Review: The Sessions


The Sessions, directed by Ben Lewin. Screenplay by Ben Lewin, based on an article by Mark O’Brien. Starring John Hawkes, Helen Hunt, and William H. Macy. Distributed by Fox Searchlight Pictures. Rated R for strong sexuality including graphic nudity and frank dialogue. Running time: 95 minutes.

sessions

The Sessions tells the remarkable story of Mark O’Brien, who contracted polio at age six in 1955 and relied on an iron lung for the rest of his life. Despite his severe disability—he could move only his neck and face muscles and could leave the iron lung for only a few hours at a time—O’Brien attended college, became a poet and journalist, and pursued sex and romance. The film focuses on this last pursuit; the “sessions” refer to O’Brien’s visits with a sex surrogate (a therapist who has sex with clients), which took place when O’Brien was thirty-six years old. These sessions enabled O’Brien to pursue romantic love later in life.

The film is tough to watch, for O’Brien’s life was not an easy one. And yet his story is profoundly inspirational. If this man with his severe disability could passionately pursue an education, a career, and sex and romance, then what excuse could the rest of us possibly have for not ambitiously pursuing our own values?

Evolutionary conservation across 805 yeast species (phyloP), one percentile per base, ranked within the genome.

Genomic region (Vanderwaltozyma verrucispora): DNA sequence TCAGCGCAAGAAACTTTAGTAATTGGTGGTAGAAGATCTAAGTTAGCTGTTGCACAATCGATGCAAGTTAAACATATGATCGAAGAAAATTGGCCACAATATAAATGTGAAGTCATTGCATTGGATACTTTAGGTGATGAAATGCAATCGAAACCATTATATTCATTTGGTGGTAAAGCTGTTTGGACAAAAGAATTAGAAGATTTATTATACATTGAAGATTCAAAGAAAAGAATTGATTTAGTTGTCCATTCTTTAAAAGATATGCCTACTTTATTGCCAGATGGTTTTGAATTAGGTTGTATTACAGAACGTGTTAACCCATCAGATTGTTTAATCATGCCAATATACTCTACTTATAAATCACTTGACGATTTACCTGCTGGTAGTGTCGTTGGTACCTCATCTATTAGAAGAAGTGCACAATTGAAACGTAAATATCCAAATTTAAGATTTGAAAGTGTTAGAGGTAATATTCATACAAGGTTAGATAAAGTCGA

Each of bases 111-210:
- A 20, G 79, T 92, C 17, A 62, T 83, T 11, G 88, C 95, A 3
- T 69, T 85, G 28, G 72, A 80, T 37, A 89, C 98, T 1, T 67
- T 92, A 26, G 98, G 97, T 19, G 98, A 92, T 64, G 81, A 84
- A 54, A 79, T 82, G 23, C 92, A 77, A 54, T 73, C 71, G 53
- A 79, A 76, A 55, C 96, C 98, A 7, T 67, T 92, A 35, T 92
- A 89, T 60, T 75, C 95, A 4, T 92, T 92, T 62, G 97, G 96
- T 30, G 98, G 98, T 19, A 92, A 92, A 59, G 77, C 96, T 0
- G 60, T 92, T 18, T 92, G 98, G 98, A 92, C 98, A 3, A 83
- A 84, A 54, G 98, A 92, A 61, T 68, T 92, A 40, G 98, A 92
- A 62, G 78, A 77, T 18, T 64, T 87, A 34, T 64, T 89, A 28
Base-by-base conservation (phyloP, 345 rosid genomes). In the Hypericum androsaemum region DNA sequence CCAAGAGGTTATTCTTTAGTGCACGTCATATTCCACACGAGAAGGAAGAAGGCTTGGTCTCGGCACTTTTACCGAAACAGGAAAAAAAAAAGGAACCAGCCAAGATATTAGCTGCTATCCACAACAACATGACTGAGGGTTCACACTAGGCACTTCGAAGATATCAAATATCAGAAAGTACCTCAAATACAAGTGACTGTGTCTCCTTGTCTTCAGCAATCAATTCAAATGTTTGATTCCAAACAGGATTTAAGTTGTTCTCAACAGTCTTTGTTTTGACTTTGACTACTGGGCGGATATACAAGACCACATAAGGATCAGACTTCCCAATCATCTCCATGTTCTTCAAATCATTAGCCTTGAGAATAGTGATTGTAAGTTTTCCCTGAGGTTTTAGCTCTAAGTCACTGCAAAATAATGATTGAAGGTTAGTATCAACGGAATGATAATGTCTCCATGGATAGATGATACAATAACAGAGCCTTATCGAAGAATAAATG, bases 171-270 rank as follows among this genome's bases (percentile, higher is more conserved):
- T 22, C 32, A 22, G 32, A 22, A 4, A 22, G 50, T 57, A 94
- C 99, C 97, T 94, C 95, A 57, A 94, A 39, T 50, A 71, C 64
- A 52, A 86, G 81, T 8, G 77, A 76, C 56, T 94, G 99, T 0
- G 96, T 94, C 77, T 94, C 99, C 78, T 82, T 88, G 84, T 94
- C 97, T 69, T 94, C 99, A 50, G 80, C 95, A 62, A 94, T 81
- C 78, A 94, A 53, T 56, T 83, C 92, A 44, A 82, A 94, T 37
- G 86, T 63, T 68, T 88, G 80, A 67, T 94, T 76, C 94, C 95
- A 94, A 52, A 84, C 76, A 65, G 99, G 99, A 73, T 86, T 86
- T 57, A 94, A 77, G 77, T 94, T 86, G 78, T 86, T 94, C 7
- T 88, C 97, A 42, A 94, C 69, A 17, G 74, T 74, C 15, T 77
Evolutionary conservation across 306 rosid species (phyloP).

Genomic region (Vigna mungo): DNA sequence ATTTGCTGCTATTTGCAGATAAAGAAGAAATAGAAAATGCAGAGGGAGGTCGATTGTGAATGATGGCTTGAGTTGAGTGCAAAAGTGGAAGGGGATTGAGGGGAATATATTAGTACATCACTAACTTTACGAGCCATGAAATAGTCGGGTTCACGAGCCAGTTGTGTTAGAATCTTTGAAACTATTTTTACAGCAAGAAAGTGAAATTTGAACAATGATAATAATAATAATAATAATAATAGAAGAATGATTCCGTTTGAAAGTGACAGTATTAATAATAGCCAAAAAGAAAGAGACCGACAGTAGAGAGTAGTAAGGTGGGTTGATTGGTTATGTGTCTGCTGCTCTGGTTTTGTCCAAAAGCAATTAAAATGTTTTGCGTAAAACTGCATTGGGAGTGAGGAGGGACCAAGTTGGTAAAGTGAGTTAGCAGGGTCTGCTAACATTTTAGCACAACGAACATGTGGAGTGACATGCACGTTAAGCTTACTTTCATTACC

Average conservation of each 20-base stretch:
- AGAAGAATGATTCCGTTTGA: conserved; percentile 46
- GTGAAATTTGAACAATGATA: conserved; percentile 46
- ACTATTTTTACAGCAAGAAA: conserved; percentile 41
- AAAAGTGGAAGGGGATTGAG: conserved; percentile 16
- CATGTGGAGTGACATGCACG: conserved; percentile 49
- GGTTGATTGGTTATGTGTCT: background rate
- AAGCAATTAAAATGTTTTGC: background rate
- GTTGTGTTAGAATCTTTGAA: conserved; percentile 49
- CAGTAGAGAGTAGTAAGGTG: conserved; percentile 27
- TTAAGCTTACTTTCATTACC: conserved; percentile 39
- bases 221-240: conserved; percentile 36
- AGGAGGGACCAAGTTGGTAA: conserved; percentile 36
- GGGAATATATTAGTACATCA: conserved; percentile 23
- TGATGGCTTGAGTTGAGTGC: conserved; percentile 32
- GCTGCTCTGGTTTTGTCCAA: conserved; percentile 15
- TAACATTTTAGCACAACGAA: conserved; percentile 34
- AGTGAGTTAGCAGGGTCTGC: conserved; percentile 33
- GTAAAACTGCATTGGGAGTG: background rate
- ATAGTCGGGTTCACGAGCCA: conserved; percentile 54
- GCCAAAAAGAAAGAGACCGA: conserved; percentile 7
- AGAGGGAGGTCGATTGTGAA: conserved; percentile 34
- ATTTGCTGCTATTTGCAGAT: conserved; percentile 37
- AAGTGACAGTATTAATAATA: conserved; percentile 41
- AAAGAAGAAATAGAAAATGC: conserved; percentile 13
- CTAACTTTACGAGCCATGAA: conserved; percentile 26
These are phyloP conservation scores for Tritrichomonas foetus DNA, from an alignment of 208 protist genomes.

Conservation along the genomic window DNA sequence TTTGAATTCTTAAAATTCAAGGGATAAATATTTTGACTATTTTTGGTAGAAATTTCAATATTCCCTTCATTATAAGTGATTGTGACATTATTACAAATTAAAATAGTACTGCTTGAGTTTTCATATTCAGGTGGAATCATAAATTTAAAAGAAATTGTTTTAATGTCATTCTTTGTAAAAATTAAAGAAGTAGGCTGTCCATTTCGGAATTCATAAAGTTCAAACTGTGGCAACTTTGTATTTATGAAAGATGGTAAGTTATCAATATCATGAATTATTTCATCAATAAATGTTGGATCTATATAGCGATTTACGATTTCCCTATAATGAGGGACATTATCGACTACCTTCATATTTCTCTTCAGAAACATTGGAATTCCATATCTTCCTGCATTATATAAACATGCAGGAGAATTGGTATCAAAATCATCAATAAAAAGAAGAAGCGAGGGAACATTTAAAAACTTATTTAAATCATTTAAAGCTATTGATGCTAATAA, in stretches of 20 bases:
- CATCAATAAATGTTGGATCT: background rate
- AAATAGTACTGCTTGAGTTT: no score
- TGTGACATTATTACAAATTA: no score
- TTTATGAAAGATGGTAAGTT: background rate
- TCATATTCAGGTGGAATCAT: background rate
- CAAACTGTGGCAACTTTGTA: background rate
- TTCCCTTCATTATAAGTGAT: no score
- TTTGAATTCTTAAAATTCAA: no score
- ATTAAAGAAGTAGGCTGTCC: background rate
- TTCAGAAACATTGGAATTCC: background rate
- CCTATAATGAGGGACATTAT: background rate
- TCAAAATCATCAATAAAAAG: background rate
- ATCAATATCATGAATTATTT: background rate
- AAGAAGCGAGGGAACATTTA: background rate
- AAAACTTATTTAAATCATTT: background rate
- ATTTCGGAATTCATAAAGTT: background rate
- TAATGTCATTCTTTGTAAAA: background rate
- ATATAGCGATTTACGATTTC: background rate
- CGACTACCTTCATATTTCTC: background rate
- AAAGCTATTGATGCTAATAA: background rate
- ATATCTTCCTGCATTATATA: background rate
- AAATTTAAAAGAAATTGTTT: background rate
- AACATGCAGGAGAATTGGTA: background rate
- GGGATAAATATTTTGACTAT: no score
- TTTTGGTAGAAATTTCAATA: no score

The acting of John Hawkes as O’Brien and Helen Hunt as the sex surrogate is outstanding. Hawkes had to create an interesting and sympathetic character while lying nearly motionless on a gurney, something he accomplished with his tone of voice and often-humorous timing. Hunt faced the challenge of conveying the emotional conflicts and hidden passions and regrets of her character, mostly through her facial expressions and body language. (She faced the added challenge of acting convincingly while nude in very intimate and unusual sex scenes with Hawkes.) The acting of Moon Bloodgood also deserves praise; she portrays O’Brien’s introverted yet devoted assistant.

Not everything about the movie is praiseworthy, however. Although William H. Macy’s acting is usually remarkable, in this film it is wanting. Part of the problem is that Macy portrays a priest who sympathetically discusses with O’Brien his unique sexual problems—a role that may be too fantastic for anyone to play convincingly. Another and related weakness is that rather than exploring the clash between religion and the need and life-serving value of sexual pleasure, the film punts on it.

On the whole, though, The Sessions is a value-oriented film about a man who heroically pursues his goals, overcomes seemingly insurmountable odds, and achieves a rich life in spite of his poor situation. Viewers can’t help but say, if he can do it, so can I.

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